First came news that more companies went public in 2014 than in any year since 2000. Today, a new report claims VCs invested more money in 2014 than in any year since 2000. Everyone is getting rich. The good old days are back again.
The study, produced by the National Venture Capital Association and PwC, looks at private investment across all sectors. But the companies that
scare the shit out of me we care about are "Internet-specific" companies. Guess what? Those companies also hit the highest level since 2000, raking in a total of $11.9 billion.
Is this good news or bad news? Let's take a look.
1. The total amount invested in 2014 was $48.3 billion, which is less than half what was invested in 2000, when VCs pumped $105 billion into startups. So: things are still nowhere near as crazy as they were in 2000.
1. Nevertheless, $48.3 billion is still a lot money, and in fact it represents a 61% gain from 2013, when the total invested was only $30 billion. So, things are heating up fast.
2. It's not just traditional VC firms that are investing. Now there are hedge funds, sovereign wealth funds, and even foreign companies throwing money at startups — "an influx of private equity investors at a level we've not seen previously," says a PwC partner. Translation: Dumb money.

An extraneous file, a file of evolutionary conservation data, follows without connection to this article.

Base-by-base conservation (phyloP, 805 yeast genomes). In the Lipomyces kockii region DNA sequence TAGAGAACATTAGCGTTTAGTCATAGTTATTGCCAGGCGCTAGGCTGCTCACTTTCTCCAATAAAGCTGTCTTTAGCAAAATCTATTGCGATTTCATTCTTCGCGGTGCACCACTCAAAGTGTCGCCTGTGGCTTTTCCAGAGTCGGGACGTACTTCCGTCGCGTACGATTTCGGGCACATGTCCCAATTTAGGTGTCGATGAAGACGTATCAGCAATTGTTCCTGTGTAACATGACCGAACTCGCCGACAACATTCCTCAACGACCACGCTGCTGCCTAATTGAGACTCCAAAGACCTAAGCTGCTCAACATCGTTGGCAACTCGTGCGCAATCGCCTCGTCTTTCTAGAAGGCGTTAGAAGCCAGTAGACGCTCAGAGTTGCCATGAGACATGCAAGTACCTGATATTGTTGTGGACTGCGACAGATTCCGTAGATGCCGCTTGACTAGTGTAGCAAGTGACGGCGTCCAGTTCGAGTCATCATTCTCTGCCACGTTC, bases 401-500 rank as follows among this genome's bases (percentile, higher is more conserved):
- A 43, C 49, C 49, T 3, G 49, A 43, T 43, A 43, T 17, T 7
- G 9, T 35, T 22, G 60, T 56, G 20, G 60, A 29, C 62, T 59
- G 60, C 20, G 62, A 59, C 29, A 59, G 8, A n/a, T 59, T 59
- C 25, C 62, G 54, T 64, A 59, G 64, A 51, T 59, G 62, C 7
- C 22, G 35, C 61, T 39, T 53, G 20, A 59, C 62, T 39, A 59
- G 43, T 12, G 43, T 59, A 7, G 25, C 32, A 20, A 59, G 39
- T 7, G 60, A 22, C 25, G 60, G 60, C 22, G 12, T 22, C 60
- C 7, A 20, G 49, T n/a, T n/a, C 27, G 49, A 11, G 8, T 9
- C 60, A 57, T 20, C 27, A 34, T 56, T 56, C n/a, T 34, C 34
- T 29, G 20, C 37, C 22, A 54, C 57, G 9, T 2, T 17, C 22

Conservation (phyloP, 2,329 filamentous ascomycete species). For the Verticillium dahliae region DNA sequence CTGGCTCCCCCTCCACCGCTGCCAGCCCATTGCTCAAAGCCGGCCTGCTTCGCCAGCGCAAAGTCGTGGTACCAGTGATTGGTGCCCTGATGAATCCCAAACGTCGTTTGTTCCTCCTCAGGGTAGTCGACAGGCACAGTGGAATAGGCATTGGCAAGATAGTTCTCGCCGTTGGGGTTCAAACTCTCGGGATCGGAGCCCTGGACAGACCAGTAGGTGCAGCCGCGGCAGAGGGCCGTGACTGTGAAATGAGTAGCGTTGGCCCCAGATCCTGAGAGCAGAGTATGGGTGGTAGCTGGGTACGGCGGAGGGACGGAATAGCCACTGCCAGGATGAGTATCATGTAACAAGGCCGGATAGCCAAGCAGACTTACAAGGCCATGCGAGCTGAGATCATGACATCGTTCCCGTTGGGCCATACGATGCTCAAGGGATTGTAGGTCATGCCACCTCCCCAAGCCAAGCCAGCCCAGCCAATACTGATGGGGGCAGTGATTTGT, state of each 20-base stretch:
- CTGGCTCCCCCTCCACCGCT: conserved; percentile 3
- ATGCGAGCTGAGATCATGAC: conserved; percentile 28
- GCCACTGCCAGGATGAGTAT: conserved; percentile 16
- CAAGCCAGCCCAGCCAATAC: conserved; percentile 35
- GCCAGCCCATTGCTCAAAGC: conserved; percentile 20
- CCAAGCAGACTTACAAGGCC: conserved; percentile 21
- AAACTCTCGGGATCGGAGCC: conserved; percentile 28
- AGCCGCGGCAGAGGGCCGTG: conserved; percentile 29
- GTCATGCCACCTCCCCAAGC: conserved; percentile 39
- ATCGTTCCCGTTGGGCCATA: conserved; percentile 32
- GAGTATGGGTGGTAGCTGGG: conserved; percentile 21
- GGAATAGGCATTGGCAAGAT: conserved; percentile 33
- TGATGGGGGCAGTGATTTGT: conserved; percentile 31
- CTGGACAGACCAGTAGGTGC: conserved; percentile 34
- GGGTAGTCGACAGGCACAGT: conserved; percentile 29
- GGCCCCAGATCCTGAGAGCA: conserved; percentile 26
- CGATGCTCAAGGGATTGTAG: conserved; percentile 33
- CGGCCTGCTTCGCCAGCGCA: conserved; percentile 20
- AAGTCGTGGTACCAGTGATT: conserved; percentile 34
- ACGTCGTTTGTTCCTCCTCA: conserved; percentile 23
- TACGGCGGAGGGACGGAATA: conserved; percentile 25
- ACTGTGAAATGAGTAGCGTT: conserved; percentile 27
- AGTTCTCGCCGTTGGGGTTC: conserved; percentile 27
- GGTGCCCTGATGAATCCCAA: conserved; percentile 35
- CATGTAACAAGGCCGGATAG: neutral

3. Though dollar amounts are soaring, the number of deals stayed relatively flat. This means investors aren't funding more companies, they're just pumping a lot more money into the companies that do get funded.
Uber raised $1.2 billion in a single round. Vice, Magic Leap and Snapchat all raised rounds in the $500 million ballpark. NVCA counted 40 "megadeals," meaning deals in which more than $100 million was raised.
So let's recap. There was roughly $50 billion invested last year, and that's about half what was invested during the mania of 2000. But this time we're seeing huge deals, like nothing anyone has ever seen before. And a lot of the money is coming from newbies and outsiders.
Does this mean there is more risk today than in 2000, or less? I have no idea. I suppose this is something for economists to argue about at Davos.
But one thing worth looking at is the relative scale of things in 2015 versus 20 years ago.
Today those figures seem almost quaint.
According the that report from NVCA and PwC, the money is continuing to roll in like crazy. They see no end to the spending, and expect another big year in 2015.